In memory of Nelson Rolihlahla Mandela. Hamba kahle Madiba. May your light continue to shine
Since embarking on this project I have spent an inordinate amount of time on the internet, losing myself in the pages of Dezeen and Pinterest. My teenage daughters are quite neglected as their attempts at conversation with me go unanswered. Dinners are haphazard affairs and our nutritional needs are far from being met….but who would have thought that the internet could supply such food for the soul?
The young architects working with me, Emma, Aisling and Fiona, suggested a few inspirational structures for me to look at online. Amongst their suggestions was the work of the Japanese Architect Shigeru Ban. And I have been blown away!
Bans architecture is best known for his structures which use paper tubes as a material for building construction.
He says, “The first time I used paper was for an interior, but I realized it was strong enough to be used as a structural element — to actually hold up the building. Wood and paper can stand up to earthquakes where concrete can be destroyed. In other words, I discovered that the strength of the materials is unrelated to the strength of the building.”
I am not only enthralled by the beauty of the structures he has created using all the innovative materials he chooses, but how he seems motivated by his heart and his humanitarianism. He has devoted much of his practice designing and making shelter (in the truest sense of the word) for the victims of humanitarian and natural disasters all over the world, in Turkey , Rwanda , Haiti and in the Japanese town of Kobe to name a few.
Ban says “I get the same satisfaction building for a rich privileged person or homeless person”
The Log House in Kobe was built after the earthquake in 1995 as a temporary shelter for the displaced people of the town. The foundation consists of donated beer crates loaded with sandbags. The walls are made from paper tubes, with tenting material used for the roof. It is insulated with a waterproof sponge tape backed with adhesive that is sandwiched between the paper tubes of the walls. The cost of materials for one 52 square meter unit is below €1500. The unit is easy to dismantle, and the materials easily disposed of or recycled.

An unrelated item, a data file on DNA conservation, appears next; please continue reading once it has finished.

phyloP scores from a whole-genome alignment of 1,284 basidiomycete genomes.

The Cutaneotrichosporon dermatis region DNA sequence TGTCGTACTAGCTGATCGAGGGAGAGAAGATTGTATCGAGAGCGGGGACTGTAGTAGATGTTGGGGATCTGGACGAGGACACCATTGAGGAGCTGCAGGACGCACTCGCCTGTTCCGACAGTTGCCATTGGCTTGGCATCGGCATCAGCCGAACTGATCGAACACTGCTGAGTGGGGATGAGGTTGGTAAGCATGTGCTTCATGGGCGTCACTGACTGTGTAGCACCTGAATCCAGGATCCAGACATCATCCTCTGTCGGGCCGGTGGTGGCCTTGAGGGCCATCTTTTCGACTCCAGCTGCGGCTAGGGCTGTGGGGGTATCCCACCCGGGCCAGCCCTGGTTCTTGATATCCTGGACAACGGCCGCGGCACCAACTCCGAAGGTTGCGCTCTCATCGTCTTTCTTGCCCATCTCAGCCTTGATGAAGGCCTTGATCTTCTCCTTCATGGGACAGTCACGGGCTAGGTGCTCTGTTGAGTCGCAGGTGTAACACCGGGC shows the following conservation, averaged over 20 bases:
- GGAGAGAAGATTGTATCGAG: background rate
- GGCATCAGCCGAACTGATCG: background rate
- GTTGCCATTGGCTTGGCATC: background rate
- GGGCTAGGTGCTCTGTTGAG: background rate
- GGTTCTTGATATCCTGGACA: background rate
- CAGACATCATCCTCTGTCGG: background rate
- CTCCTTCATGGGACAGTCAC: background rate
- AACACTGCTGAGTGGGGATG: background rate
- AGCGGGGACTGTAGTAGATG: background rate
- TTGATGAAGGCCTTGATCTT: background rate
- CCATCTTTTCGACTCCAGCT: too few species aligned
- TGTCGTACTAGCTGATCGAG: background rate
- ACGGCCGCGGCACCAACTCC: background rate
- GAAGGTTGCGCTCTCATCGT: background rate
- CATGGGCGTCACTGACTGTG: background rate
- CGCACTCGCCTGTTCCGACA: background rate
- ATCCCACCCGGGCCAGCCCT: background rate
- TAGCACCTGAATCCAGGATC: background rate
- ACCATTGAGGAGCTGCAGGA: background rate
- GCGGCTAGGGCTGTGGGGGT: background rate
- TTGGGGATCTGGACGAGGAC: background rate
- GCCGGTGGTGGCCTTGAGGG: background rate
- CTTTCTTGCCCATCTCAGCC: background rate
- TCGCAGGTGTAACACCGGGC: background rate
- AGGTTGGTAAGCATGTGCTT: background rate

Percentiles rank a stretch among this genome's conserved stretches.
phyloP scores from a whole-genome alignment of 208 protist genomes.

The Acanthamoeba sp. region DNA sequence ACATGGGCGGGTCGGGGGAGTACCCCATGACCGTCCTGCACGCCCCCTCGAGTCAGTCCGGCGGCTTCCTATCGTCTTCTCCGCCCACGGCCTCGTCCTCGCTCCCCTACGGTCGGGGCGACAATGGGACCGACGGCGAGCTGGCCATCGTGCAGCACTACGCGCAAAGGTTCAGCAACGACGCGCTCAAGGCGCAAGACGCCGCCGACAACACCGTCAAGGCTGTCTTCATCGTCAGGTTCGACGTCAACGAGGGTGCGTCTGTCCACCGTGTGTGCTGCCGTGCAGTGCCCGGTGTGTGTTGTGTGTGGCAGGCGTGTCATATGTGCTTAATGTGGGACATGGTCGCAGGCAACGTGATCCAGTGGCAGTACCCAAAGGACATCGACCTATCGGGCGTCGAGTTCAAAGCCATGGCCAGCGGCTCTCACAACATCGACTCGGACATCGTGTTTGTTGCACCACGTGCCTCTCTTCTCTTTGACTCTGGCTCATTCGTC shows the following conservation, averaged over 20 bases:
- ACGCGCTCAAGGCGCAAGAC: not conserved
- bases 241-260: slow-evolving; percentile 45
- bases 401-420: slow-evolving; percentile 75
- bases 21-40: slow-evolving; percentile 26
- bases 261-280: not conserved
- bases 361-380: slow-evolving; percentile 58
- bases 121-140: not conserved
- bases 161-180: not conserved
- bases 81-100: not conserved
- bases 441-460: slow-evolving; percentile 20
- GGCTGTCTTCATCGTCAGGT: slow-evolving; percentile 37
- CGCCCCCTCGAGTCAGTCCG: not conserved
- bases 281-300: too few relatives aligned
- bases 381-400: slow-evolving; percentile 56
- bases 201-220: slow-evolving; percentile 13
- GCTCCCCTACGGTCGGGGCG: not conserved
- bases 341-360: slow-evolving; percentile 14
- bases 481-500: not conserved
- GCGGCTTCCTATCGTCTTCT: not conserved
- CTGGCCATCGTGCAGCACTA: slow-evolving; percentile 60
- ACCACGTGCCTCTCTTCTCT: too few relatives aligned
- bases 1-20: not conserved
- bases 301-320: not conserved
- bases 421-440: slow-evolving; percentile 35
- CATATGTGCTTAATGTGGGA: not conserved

A truly inspirational project recently completed in Christchurch New Zealand on the site of the landmark cathedral which was reduced to rubble during the earthquake of 2011 is The Cardboard Cathedral. Constructed as a simple A-frame structure from 98 equally sized cardboard tubes and 8 steel shipping containers, it is said to be one of the safest, earthquake-proof buildings in Christchurch. Each paper tube is coated with waterproof polyurethane and flame retardants while protected by a semi-transparent, polycarbonate roof. (No it wont get soggy!) It is a transient structure expected to last for about 50 years
I am struck by the sensitivity of the thought behind the design, a fitting light-filled, hope-filled monument to a community trying to rebuild itself.
What does this mean for The 5k extension?
As well as being inspirational on a number of meta levels, Bans’ work is very inspirational for me and my €5000 extension project in many ways:
- He has put huge thought and design into building effectively for low costs, which is imperative in countries affected by disaster. It is heartening to hear that his paper tube structure in Kobe can be reproduced for under €1500.
- Much of his disaster relief work engages with community, something I hope for this project to do
- exposes us to the endless possibilities of innovative materials, many of them free, like beer crates filled with sand for foundations
- Liberates us from the Irish notion of building for life, which is a fallacy anyway, proven by the fact that the Irish landscape is currently littered with skeletons of unfinished concrete developments, which are waiting to be demolished
So lets see where this is going to take us on our journey. Paper might find its way into our building- perhaps as an insulating material?
Take a look at some other projects by this inspiring Architect: